Alj Mary, also a philatelist, is currently president and creative director of an advertising design agency. He has over 30 years of direct experience in typesetting, printing, design, photography, art, and other aspects of advertising and printing.
Table of Contents
Forward Introduction Philatelic Uses for the PC Chap. 1 Layout Basics: How not to look like a bonehead Chap. 2 The Playing field: A description of the Page and its parts Chap. 3 Dealing with Type: Type Fonts--What they are and how to control them Chap. 4 Fill, Wrap and Justify: An overview of the tools available to handle Text Chap. 5 Boxes, and Packing Them: More than you ever wanted to know about stuffing Graphic and Text Boxes Chap. 6 A Good Rule of Thumb: The proper care and feeding of Rules and Borders Chap. 7 Box and Rules Composites: going it alone vs. the joy of "Combining" Chap. 8 Chopping Up the Page: Headers, Footers and Columns: The parts for page building Chap. 9 Setting a Table: Tabular Structures and their uses Chap. 10 Heavy Duty Graphics: A Picture is worth a thousand key strokes Chap. 11 Special Page Formats: What? You thought they only came one way? Chap. 12 Stamps and Databases: The ultimate essay on beans and how to count them Chap. 13 Other Stuff You Can Do: Moving beyond the album page, at a rapid clip Appendix Some Stuff you should know that didn't fit anywhere else
To many people, philately and computers are not exactly light topics. Combine them and the results can be doubly threatening to the uninitiated. Yet Dick Wolf and Alj Mary have teamed up to produce a timely, informative, and interesting volume that injects a healthy dose of humor, often poking fun at themselves in humorous little asides to readers. The text is easy to read, with a minimum of computer technical jargon. All in all, the authors and publisher Randy Neil, have worked together to achieve a first-rate volume.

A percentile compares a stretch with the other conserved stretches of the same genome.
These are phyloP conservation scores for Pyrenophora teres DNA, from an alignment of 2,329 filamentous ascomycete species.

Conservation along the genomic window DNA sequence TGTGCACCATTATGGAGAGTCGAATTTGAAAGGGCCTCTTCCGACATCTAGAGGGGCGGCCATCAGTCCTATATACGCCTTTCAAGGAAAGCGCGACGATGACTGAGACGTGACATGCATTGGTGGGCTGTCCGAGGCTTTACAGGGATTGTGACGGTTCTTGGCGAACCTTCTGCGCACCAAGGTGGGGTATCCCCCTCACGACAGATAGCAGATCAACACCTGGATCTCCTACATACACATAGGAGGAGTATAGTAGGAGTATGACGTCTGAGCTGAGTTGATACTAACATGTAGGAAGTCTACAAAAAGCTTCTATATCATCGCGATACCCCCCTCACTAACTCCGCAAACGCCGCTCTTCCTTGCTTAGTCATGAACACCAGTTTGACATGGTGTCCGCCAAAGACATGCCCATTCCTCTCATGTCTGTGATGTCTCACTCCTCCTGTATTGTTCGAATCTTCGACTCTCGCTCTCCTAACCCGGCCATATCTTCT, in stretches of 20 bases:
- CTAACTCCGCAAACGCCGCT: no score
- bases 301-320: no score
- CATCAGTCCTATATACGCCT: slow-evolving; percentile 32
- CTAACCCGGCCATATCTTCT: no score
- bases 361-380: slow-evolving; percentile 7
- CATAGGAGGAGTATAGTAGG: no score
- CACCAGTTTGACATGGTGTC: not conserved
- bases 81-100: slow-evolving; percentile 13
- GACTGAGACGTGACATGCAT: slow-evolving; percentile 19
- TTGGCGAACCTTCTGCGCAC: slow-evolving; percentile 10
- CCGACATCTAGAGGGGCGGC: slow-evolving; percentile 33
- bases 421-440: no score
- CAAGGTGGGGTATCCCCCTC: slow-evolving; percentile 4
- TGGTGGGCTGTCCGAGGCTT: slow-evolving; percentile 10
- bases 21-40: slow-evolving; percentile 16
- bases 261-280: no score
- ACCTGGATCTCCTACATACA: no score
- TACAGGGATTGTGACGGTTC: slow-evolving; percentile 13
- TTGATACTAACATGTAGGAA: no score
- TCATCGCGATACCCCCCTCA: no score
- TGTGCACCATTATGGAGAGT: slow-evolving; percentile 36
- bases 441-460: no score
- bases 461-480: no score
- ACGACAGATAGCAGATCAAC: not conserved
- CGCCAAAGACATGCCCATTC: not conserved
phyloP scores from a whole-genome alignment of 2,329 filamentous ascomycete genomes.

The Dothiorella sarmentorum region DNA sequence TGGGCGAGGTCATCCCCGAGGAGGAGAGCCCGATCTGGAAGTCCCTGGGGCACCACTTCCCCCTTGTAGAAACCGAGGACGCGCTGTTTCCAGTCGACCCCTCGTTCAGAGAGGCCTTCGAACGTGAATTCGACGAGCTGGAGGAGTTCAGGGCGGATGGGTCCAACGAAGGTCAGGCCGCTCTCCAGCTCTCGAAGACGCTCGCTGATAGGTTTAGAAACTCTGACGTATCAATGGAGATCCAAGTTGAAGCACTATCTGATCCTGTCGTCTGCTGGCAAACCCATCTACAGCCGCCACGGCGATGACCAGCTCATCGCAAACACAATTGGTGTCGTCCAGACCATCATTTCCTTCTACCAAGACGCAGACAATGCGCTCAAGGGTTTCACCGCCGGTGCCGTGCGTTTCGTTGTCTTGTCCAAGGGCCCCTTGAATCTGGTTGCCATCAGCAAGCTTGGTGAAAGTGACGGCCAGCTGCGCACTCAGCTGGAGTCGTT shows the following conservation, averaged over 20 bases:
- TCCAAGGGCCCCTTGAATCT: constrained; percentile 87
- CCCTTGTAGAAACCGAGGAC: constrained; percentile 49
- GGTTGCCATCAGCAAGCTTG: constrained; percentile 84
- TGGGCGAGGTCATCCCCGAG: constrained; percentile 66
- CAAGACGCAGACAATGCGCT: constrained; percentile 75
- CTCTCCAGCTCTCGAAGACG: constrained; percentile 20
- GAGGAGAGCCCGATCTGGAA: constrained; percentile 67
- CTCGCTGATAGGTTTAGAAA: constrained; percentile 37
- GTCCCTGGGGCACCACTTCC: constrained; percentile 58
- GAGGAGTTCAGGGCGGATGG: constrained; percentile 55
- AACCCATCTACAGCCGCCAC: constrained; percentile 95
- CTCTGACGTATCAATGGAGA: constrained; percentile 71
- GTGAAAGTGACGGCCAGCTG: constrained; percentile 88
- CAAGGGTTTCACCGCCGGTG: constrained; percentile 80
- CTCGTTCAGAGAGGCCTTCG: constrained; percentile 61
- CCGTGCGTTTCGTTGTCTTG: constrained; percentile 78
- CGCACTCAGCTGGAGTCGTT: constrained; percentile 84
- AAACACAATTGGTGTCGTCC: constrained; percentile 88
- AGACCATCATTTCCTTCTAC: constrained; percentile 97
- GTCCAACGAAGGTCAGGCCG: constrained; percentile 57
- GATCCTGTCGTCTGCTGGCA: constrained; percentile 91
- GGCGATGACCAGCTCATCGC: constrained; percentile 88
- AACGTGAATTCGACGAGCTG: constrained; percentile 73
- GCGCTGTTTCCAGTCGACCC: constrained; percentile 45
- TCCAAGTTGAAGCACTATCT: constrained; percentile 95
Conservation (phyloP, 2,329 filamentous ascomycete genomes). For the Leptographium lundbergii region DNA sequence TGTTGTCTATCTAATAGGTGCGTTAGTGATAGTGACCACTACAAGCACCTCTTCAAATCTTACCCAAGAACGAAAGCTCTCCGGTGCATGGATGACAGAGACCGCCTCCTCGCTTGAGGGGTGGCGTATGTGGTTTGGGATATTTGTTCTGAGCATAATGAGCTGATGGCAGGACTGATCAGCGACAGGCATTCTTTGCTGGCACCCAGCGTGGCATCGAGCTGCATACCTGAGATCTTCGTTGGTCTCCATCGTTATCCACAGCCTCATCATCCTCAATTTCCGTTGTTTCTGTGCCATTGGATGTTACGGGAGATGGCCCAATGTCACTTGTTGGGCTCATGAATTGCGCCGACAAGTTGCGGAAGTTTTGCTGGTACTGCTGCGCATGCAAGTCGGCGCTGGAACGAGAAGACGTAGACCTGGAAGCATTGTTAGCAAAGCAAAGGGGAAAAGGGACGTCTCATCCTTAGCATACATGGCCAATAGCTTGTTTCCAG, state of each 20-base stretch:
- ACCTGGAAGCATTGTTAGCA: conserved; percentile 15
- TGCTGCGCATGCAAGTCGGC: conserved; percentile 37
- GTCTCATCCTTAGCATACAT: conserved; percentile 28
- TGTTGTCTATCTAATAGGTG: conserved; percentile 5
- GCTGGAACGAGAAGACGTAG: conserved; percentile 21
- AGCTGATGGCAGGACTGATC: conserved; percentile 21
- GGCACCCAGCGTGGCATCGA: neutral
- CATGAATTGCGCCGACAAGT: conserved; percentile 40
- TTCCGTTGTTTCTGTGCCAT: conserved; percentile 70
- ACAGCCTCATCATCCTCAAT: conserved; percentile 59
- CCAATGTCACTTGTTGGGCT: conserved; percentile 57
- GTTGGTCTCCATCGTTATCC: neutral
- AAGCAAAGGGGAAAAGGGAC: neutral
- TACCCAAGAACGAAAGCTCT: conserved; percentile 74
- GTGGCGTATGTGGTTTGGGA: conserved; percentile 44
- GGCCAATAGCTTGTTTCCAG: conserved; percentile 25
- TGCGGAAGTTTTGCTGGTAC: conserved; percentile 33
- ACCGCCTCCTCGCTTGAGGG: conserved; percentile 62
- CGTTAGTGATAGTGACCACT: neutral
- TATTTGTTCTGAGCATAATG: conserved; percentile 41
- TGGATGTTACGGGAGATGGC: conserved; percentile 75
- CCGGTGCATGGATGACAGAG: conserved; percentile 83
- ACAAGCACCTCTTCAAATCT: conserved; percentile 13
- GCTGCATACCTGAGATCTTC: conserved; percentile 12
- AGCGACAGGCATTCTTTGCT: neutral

Photos, graphics, and actual examples of exhibit and album pages, newsletters, and other computer-produced items are profusely utilized throughout the book. From their quality, I assumed that Wolf and Mary had used expensive page layout and drawing software on a PC with Windows or on a powerful Mac. Wrong. Almost every exhibit or album page or other graphic was done without benefit of a mouse or graphical interface. Instead, the authors used standard PCs, DOS, and common word processing software. As they explain, their admittedly primitive approach was to demonstrate that stamp collectors don't have to possess expensive, sophisticated computers and software.
Go to any stamp show with a philatelic exhibition, and you'll see unmistakable evidence of the growing use of computers. Not only does desktop publishing make exhibits look more professional--it allows new pages to be prepared and old pages revised or updated in only a fraction of the time once was required. Wolf and Mary's new work should hasten the move to computer-prepared exhibits, for they share numerous suggestions, along with many secrets of the graphic artist (e.g., how to produce a 3-D effect that makes certain features on an exhibit page appear to stand out).
I should emphasize that Philately and the Computer is not--and does not pretend to be--a manual that illustrates the rules of philatelic exhibiting. You will even see one or two examples of attractive exhibit pages that some judges might even criticize as too fancy. (On the other hand, exhibiting rules appear destined to change as computer users demand more flexibility in how they prepare their exhibit pages). What the book does is empower collectors to create custom exhibit and album pages that rival what a graphics artist and professional printing firm could achieve.